Some horror by women: A romance-heavy ghost story by Alexandra Sokoloff, The Unseen (which is set very near where I lived in Durham, NC), came across as muddled. The Cipher by Kathe Koja is much better written horror, but somewhat overlong for the premise. It’s about a hole (a “Funhole”) that’s a portal of sorts, and it changes things … and people. This is a concept that’s hard to summarize. However, I did think it should have been closer to novella length.

26883558Victor LaValle’s new novella, The Ballad of Black Tom, is very well written, and interesting in that it is both an homage to H.P. Lovecraft and a refutation of his racism. It is a retelling of one of Lovecraft’s most notoriously xenophobic stories, “The Horror at Red Hook” (amusing summary here). LaValle very cleverly turns Lovecraft in on itself to offer a different version of events, one that underscores the racism of the time as it really existed and in the writing and reading of Lovecraft and others. However, it is still Lovecraftian, and I have never been a fan of anything Lovecraft. If you are, it is worth a read.

Both The Cipher and The Ballad of Black Tom have a cipher; a portal into nothingness; a figure inside that you do not want to see. It was interesting reading them back-to-back.

An homage of a different sort is James Maxey’s Bad Wizarda return to Oz. This self-published book is a lightweight adventure that takes place after Dorothy is all grown up. Like the LaValle, it’s a cheap buy for Kindle.

Currently, I’m back to horror, reading the enthralling A Head Full of Ghosts by Paul Tremblay. I hope to be reading more new fiction over the next few months and posting reviews more regularly. I hope you find something in this roundup that catches your fancy!

Six identities, six stories

As I was reading Margaret Atwood’s Negotiating with the Dead,  it hit me that the six identities of the writer she explores can also be interpreted as six story archetypes. Almost every story I could think of fit at least one of the archetypes, and many took elements from several of them.Clearly, these are stories that resonate deeply with us.

It’s no accident that Atwood gives many examples from horror fiction to support the archetypes she identifies in her book. Horror, which confronts both our fear of and fascination with death, is the most primal of literary genres. It is also most closely tied to our oldest kinds of stories: myths, legends, and fairy tales. Following Atwood’s lead, I have chosen horror novels to illustrate each of the six archetypes. I have found at least one famous classic work of horror literature that perfectly exemplifies each category.

Categorizing is fun, as well as a human compulsion. These archetypes provide an interesting and, I think, useful way of thinking about stories. (But of course, it is not the only way.)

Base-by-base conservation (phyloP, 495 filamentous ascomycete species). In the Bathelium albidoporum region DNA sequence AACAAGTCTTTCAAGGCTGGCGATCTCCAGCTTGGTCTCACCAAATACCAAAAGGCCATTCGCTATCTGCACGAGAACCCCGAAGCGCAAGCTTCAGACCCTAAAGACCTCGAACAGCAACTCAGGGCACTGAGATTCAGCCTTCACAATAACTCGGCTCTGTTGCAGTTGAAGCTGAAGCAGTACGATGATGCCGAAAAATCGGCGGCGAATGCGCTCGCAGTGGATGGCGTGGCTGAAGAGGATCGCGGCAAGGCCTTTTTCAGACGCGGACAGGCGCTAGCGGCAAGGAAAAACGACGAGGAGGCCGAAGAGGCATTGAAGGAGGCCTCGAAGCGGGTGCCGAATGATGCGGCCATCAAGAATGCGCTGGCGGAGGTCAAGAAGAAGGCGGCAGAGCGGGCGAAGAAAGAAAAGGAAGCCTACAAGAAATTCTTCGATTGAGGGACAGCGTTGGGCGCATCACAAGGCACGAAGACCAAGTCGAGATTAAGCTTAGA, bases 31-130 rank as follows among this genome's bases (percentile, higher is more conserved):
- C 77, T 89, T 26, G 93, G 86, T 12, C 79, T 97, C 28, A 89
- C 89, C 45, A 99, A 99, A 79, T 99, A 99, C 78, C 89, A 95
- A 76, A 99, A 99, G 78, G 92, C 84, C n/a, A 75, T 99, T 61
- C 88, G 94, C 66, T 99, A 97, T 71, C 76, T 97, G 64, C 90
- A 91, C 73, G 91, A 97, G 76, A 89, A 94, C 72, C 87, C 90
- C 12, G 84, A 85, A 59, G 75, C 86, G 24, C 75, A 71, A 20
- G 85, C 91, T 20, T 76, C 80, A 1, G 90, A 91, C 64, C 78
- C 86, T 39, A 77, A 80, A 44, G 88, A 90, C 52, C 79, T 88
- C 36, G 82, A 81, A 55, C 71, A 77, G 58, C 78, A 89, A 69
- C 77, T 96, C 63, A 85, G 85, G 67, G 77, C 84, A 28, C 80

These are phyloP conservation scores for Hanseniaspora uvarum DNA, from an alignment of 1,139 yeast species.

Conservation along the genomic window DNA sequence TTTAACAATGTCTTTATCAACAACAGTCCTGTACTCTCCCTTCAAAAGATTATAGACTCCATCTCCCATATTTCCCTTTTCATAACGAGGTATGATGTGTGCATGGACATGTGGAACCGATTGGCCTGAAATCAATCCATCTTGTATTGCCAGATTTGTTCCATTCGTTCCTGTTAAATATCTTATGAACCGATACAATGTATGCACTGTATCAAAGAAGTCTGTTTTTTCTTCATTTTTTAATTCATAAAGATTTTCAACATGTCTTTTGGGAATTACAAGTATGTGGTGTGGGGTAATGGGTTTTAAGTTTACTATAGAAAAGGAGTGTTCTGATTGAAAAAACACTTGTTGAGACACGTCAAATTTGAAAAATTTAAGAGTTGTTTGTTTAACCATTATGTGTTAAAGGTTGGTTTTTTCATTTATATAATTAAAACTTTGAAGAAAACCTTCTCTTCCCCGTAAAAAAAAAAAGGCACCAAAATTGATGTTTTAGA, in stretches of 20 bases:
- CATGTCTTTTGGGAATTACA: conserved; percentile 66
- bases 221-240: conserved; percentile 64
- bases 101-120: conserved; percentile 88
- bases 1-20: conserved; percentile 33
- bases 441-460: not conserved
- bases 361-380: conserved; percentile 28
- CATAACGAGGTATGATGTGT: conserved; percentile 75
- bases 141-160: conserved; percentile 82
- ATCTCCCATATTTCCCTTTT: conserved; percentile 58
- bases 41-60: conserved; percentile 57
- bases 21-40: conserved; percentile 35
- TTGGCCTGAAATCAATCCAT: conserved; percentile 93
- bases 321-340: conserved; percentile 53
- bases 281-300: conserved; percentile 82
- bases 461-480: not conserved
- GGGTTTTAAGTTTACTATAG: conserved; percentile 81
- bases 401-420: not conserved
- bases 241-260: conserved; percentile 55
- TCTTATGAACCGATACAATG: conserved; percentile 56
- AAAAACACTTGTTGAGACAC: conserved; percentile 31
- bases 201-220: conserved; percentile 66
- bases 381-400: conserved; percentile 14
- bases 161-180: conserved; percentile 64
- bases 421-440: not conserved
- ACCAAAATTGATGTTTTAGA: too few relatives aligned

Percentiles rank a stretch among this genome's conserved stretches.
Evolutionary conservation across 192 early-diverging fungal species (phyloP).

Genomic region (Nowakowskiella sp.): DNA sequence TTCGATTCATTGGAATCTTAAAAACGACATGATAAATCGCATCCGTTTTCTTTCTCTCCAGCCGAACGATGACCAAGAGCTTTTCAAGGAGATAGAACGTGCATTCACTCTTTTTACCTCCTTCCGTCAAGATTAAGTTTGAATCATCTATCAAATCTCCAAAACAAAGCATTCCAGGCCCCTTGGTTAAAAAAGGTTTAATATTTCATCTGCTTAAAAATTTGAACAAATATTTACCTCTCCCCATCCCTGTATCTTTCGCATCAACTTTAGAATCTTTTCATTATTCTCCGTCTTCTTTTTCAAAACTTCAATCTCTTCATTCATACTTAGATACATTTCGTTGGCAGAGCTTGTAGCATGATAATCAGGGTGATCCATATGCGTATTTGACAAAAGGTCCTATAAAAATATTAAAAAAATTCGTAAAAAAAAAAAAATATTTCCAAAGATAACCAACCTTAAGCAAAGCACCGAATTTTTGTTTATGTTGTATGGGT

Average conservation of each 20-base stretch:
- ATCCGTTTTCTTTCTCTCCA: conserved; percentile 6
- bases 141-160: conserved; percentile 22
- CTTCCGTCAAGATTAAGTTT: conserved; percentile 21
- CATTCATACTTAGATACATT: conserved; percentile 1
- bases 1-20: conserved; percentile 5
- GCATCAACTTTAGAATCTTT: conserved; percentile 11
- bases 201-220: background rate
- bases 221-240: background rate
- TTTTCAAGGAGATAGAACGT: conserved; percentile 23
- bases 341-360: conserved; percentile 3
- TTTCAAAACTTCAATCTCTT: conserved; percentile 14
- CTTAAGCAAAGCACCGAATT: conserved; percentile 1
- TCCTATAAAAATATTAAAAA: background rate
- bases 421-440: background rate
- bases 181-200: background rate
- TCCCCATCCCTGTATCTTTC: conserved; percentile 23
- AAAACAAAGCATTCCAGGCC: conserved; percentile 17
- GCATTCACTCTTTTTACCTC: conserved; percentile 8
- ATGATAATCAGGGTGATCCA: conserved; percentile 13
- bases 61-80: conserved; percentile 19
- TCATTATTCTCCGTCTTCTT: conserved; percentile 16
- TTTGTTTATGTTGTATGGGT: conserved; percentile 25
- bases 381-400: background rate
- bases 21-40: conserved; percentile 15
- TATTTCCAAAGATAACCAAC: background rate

(1) Realization story: The protagonist realizes something critical about his/her own nature and undergoes fundamental change. Best known as the coming-of-age story.

Example: Jane Eyre by Charlotte Bronte is a perfect example of a coming-of-age and self-realization story.

(2) Duplicity story: Dual natures, whether internal or external, are placed in opposition to one another. Includes stories of good versus evil, rivalry, tricksters, doppelgangers, and shapeshifters.

Example: Dr. Jekyll and Mr. Hyde by Robert Louis Stevenson is the prototypical split personality story, exploring the warring dark and light sides of human nature.

(3) Devotion story: The protagonist is dedicated to something higher than him/herself and pursues it, no matter what the human cost. Includes stories of playing God, pursuing art for art’s sake, giving oneself over to the gods or the muse, and self-sacrifice.

Examples: Frankenstein by Mary Shelley is the story of a scientist who pursues his quest to create life and winds up creating a monster with horrific consequences for him and everyone he loves.

(4) Temptation story: The protagonist is tempted to violate what is ethical or right in exchange for personal gain. Includes stories of deals with the devil, falls from grace, black magic, and forbidden love.

Examples: The Picture of Dorian Gray by Oscar Wilde is about a man who gives into a life of hedonism and eternal youth, the effects of which show only on his portrait, but ends up losing his soul in the process (also Doctor Faustus and all its variants).

(5) Outsider story: The storyteller is a stranger or stands apart from the world in some way and reports what s/he witnesses or discovers something that must be told. Dystopias often fall into this category.

Examples: The Invisible Man by H.G. Wells is about a scientist who makes himself invisible and becomes a hated and feared exile from society as a result.

(6) Descent story: The protagonist journeys to a strange land outside of normal human experience or encounters the supernatural on a quest to bring back something of value or to save or avenge someone. Includes stories of the hero’s journey, overcoming the monster, and many ghost stories.

Examples: Dracula by Bram Stoker begins with a journey to a foreign land, where Jonathan Harker encounters the supernatural vampire, and ends with a quest by a band of heroes to destroy Dracula and save Mina Harker (also The Odyssey  and Beowulf).